If the harsh lockdowns currently in place end, experts warn China could be facing severe COVID-19 outbreaks due to low vaccine uptake and poor natural immunity in the population.
Chinese authorities announced this week they are lifting lockdowns in at least seven districts in the wake of protests against the government's controversial zero-COVID strategy.
According to experts, China's zero-COVID strategy was a good approach at the start of the pandemic because it kept cases low. But the world has changed over the last three years — health services are much better equipped to deal with outbreaks and COVID treatments.
"We now have the tools to address COVID as a public health concern. We have vaccines, antiviral drugs and a huge amount of knowledge about how to treat people and manage outbreaks in the community," said Michael Head, an epidemiologist at University of Southampton in the United Kingdom.
In essence, other countries with less stringent lockdowns created high levels of COVID protection in the population from two sources: natural exposure to coronavirus infection, and through mass vaccination drives.
"A small silver lining of the extensive spread of COVID in Europe is that we have a memory in our immune system. That's the theory, anyway," Head told DW.
But because China has energetically pursued zero-COVID policies since the pandemic began, their population has had very little natural exposure to infection, especially when it comes to the highly contagious omicron variant.
China's booster strategy falls short
Experts say China's transition to living with COVID must rely on vaccination. Unfortunately, the country's vaccination program hasn't been so effective, especially when it comes to administering booster jabs to older people.
"Vaccines are great at giving you protection against severe illness, but they don't give you sterilizing immunity. You need boosters to keep your immunity up," said Keith Neal, emeritus professor in epidemiology at University of Nottingham in the UK.
Sterilizing immunity, explained Neal, is when the immune system prevents the virus from infecting the host, thereby stopping transmission. Current vaccines do not provide sterilizing immunity.
As of August 10, 2022, the full vaccination rate in China was 85.6% and the booster vaccination coverage was only 67.8% for adults aged 60 or over, significantly lower than in countries like Germany (91.2% and 85.9% respectively).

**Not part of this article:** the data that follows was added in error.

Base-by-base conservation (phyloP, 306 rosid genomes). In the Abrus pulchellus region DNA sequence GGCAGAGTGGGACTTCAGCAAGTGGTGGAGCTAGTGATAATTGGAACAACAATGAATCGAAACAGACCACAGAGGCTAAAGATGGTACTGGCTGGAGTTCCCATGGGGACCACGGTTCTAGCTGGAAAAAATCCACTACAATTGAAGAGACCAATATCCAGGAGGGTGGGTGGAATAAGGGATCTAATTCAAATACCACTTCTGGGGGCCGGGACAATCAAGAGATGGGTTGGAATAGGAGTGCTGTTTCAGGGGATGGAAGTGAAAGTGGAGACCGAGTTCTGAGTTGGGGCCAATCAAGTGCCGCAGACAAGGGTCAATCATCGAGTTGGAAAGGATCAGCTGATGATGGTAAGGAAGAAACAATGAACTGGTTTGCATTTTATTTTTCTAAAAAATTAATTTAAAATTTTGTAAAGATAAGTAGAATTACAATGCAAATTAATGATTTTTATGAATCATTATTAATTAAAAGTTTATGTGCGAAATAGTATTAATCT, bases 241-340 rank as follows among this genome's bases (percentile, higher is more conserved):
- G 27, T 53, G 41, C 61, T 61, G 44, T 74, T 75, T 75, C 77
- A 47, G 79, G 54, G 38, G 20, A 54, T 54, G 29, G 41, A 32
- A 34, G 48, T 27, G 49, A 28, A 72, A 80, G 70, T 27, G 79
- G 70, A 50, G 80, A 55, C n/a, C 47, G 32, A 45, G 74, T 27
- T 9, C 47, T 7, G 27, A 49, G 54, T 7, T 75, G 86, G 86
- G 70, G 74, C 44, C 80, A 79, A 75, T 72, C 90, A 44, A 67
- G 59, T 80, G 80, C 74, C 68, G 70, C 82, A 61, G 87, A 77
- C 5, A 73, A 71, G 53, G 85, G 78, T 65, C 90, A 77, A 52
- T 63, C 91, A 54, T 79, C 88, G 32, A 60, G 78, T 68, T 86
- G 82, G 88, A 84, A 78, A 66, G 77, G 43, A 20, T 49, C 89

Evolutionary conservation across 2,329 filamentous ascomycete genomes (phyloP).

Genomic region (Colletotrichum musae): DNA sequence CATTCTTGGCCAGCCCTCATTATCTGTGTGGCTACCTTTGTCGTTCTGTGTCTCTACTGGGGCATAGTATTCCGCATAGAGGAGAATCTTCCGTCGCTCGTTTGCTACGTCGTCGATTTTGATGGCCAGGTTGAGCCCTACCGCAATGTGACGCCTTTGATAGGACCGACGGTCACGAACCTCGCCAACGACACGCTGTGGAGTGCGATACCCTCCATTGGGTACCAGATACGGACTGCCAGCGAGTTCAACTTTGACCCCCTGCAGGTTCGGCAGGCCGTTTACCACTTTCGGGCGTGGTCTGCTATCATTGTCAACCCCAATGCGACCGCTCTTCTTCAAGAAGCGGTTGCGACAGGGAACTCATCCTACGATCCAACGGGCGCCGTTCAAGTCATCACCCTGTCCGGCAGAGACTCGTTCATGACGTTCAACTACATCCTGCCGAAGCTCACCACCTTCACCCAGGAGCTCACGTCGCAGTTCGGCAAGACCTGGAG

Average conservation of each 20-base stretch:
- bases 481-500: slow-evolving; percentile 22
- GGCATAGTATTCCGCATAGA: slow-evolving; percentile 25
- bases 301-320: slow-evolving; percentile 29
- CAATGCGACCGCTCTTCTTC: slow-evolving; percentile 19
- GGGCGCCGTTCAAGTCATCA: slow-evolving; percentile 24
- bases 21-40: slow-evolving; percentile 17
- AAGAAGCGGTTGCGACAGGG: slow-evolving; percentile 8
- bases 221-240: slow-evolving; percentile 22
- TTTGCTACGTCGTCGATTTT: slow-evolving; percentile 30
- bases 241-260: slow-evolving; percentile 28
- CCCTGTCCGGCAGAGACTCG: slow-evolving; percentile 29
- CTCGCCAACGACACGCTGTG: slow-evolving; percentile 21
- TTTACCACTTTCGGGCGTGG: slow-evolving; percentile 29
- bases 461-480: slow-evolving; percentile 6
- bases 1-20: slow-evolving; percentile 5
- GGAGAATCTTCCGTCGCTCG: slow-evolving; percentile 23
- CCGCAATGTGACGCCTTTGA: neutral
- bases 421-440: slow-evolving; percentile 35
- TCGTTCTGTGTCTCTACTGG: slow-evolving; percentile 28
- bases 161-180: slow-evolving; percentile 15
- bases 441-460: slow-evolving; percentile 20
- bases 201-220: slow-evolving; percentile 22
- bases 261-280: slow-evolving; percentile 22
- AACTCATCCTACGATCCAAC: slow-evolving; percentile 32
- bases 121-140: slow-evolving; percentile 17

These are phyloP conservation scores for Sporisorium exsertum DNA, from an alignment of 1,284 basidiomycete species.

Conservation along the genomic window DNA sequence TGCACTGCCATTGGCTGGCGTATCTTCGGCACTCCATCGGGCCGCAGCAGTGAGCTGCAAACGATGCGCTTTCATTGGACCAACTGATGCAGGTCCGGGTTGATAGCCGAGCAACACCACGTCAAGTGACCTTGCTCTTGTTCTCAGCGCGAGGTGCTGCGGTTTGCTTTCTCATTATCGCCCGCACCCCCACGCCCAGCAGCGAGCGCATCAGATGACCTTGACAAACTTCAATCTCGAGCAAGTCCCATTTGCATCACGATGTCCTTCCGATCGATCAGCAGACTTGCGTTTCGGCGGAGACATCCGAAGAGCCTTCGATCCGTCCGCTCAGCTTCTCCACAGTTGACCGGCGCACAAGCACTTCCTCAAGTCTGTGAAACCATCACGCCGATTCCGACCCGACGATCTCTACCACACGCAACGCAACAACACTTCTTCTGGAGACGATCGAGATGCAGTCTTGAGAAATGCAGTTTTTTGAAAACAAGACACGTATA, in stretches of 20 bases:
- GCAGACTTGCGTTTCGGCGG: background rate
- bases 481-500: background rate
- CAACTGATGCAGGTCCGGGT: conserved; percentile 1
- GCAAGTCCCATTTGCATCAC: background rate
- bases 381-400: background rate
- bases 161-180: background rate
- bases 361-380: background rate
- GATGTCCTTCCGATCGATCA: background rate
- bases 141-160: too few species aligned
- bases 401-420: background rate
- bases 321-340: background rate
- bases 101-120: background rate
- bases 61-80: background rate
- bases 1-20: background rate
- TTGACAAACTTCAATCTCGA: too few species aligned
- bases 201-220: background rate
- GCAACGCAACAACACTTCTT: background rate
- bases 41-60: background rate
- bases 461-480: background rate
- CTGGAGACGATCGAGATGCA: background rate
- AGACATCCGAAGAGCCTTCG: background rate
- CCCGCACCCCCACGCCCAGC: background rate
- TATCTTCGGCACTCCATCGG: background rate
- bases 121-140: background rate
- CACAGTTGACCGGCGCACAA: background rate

"There was a vaccine campaign in China that prioritized young people to keep workers healthy. Older people are less vaccinated than other countries. This is a problem, as risk of death from COVID-19 increases significantly with age," Neal told DW.
Vaccine hesitancy in China?
Observers suggest that lockdowns, when people only left their homes to get food, would have been the perfect time for mass vaccination strategies . So why are booster rates lower in China?
For one, experts suspect vaccine hesitancy might be an issue among adults. Reliable data is hard to come by, but one study suggests vaccine hesitancy among teachers in China is at around 32%.
The study suggests vaccine hesitancy largely comes from concerns about personal safety.
"Chinese vaccines [Sinovac and Sinopharm] are not bad, perhaps similar to AstraZeneca's vaccine, but have lower effectiveness than mRNA vaccines like [those from] Pfizer and Moderna, especially when it comes to omicron," said Head.
According to Head, a specialist in vaccine hesitancy, political affiliation and distrust of the government is a predictor of vaccine hesitancy. The rare appearance of protests right now in China over zero-COVID strategies indicate that people's trust in authorities to deal with the pandemic may be at an all-time low.
"Health promotion is going to be key going forward to increase vaccine uptake. How to do this is a tricky thing to solve, especially if it comes from a government many distrust," Head said.
What do we know about COVID-19 reinfections?
New variant cooking pot?
With low natural immunity and poor booster uptake among at-risk groups, experts suggest easing local lockdowns might spell disaster for China, especially with population-level protection against the omicron variant being low.
"Omicron has an R0 of 10, meaning it's highly infectious. Without sterilizing immunity, you haven't got a cat in hell's chance of stopping it," said Neal.
Both Neal and Head said quite severe outbreaks in Chinese regions are probable. They predict high numbers of severe cases in those with low immunity in the short run, as well as major long-term impacts of long COVID.
Aside from the immediate public health concerns, an uncontrolled outbreak runs the risk of new COVID variants and subvariants developing. After all, this is how the previous variants occurred. Delta, for example, came out of a COVID crisis in India, alphain the UK.
"Uncontrolled outbreak in China would increase the risk of the emergence of new variants. China and the world will be keeping an eye on this," said Head.
Will scrapping zero-COVID affect other countries?
If outbreaks in China do occur, will other countries be at risk? Experts suggest travel restrictions in China might keep that from happening.
"There isn't a lot of travel in and out of China — it's like a giant island. So if new variants do appear, they're likely to stay contained," said Neal.
In the end, what happens to those contained within China will come down to political decisions from the Chinese Communist Party.
"China has a political problem here. They wedded themselves to zero-COVID. They wedded themselves to 'we have the best system in the world to look after you.' They wedded themselves to less effective Chinese vaccines," said Neal.
Whether China will open up their COVID strategy to purchase Western vaccines and employ less stringent lockdown measures remains to be seen.